For me, who read the Grimm Brothers avidly and so was not particularly sensitive to horror stories, the entire book was nightmare fuel. I clicked on the animation link above and instantly closed it again, experiencing some kind of flashback terror. It's going to take 20 minutes of cute kitten videos to recover.

Mind you, I loved another of my mum's favourite authors, Erich Kästner, read everything of his I could find in English, and read his Emil and the Detectives to my own kids.
posted by angiep at 9:09 AM on November 3, 2013 [1 favorite]

My (Baltic German) mother had a copy of Max und Moritz when I was little. It has images in it that are burned into my brain. Including that ones about the time they put pins into a cake and watching an old woman eat it.

I can't even cope with the memory of this image. I can still FEEL IT IN THE BACK OF MY THROAT.

I'm glad she didn't happen to have Strewwelpeter hanging around. The therapy bill would have been outrageous.
posted by Hildegarde at 9:14 AM on November 3, 2013

Sniiiip sniiiiiiiiip!


I saw the Tiger Lilies version in Londom about ten years ago. It was the most natural pairing of stage and music I've ever seen. And fairy tales aren't meant to be nice, I don't think. They lose something if they are. They come from the old woods of central Europe, where the wolves are real and the winter will kill you and no one will be there to put out your house if it catches fire. The better our society works, the more we need them to be dark and unsettling.
posted by cromagnon at 9:59 AM on November 3, 2013 [1 favorite]

I made my stage debut in a Sunday School production of Die Geschichte vom Zappel-Philipp, the kid who fidgeted until he fell over and pulled the table cloth and all the dishes off the table. I was the only kid in the class whose voice had changed, so I got the father's line, "Philipp, das gefällt mir sehr!"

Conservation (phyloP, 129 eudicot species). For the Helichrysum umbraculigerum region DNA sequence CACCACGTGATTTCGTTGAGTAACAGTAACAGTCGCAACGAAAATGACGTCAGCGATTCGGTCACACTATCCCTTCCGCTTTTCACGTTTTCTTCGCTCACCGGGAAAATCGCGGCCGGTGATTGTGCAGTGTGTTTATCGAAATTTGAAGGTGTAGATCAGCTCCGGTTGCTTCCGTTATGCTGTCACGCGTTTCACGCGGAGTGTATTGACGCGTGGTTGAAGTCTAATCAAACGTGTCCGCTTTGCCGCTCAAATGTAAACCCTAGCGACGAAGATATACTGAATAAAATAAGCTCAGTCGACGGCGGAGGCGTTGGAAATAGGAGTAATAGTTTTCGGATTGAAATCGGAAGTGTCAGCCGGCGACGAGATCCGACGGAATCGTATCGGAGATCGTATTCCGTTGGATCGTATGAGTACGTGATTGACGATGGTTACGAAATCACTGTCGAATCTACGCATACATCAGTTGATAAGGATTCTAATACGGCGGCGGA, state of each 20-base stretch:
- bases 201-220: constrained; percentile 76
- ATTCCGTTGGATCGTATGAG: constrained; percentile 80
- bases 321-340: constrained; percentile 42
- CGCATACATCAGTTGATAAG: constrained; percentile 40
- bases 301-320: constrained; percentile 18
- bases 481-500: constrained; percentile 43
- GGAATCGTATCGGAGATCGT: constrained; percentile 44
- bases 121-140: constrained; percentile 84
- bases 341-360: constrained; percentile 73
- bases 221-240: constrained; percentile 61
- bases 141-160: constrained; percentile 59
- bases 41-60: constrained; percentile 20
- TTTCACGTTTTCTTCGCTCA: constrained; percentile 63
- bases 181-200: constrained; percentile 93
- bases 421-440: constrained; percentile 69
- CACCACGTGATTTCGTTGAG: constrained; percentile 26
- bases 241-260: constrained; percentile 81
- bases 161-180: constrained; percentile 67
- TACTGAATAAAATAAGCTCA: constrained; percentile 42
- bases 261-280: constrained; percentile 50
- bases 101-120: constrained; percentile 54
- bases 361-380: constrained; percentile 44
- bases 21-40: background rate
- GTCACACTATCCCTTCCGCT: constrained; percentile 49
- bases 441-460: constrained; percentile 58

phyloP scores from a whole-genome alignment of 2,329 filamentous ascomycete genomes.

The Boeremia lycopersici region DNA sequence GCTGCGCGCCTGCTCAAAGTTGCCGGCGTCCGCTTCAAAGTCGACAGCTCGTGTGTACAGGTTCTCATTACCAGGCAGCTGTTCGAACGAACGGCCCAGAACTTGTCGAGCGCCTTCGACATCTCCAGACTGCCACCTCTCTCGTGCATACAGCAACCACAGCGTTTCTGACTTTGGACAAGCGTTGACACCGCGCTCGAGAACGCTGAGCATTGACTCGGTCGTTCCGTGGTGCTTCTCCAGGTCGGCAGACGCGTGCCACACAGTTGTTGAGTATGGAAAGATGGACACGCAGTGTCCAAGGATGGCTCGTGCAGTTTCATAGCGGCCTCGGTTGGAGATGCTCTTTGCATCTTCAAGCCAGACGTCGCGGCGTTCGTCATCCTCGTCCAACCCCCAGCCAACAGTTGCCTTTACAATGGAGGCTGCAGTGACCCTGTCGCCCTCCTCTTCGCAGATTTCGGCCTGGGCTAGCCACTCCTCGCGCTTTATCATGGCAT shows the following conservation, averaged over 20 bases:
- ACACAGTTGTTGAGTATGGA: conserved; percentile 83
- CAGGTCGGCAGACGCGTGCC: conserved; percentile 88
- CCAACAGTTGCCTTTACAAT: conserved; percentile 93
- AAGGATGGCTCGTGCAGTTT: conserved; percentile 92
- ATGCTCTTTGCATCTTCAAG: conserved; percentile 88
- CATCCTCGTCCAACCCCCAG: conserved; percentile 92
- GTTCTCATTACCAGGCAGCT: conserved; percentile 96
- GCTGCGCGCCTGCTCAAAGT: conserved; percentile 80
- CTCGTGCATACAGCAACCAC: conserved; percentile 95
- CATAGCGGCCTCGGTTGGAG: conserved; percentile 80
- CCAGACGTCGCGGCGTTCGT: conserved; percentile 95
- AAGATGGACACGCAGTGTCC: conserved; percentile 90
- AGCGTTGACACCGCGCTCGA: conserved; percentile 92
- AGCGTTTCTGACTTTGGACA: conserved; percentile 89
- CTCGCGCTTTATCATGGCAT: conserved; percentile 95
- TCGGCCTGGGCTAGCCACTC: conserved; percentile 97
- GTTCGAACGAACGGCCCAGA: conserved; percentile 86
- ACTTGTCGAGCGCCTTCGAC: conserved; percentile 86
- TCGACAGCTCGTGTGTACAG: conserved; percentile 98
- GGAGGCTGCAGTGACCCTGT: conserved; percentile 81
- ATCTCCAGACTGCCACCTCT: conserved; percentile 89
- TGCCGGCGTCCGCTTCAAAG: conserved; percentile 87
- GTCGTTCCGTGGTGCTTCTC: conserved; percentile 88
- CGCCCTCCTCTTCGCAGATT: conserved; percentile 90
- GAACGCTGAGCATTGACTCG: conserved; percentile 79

posted by Multicellular Exothermic at 10:00 AM on November 3, 2013 [1 favorite]

The animation is fun, but man, that narrator is crap.
posted by The Underpants Monster at 10:22 AM on November 3, 2013

I too enjoyed the book as a kid. Years ago I came across this live version which is creepy as hell, and something I like to have looping on a TV during a party.
posted by plantbot at 10:38 AM on November 3, 2013

I showed this to my kids this morning. They were entranced and horrified. The "don't play with matches" one was the best.

I thought the narration was actually pretty genius.
posted by KokuRyu at 10:45 AM on November 3, 2013

I first encountered this thanks to Grant Morrison's Doom Patrol. Another thing I owe/ him.
posted by Joey Michaels at 11:03 AM on November 3, 2013

Nursery rhyme narration? Abrasive music? Grotesque animation?

Feels very Residents. [nsfw-ish]
posted by modernserf at 12:47 PM on November 3, 2013

Vielen Dank! Learned a new German word from this: Struwwelpetriaden: adaptations of the work.
posted by vkxmai at 3:27 PM on November 3, 2013

I was raised with this, Max & Moritz and other classic German tales and I'm completely norbal.
posted by Ron Thanagar at 4:40 PM on November 3, 2013 [2 favorites]

Good grief, those were weird! Two (chopped-off) thumbs up.
posted by Guy_Inamonkeysuit at 7:10 PM on November 3, 2013

@merocet: I saw that show live, back in 2001, and it was SO AMAZING AND WEIRD. We actually missed the afternoon show we had tickets for due to totally-missing-the-road-sign and getting-hopelessly-lost-on-the-way-there shenanigans, and the Tiger Lillies and theater were amazingly gracious in replacing our tickets so that we could see the evening show instead.

Also Struwwelpeter is the reason I am SO GLAD I took high school German because it's always fun to learn that your teacher is COMPLETELY DERANGED. Also, I am very very glad I first was exposed to it at like 15 rather than at like... 4. Shudder.
posted by augustimagination at 10:30 AM on November 4, 2013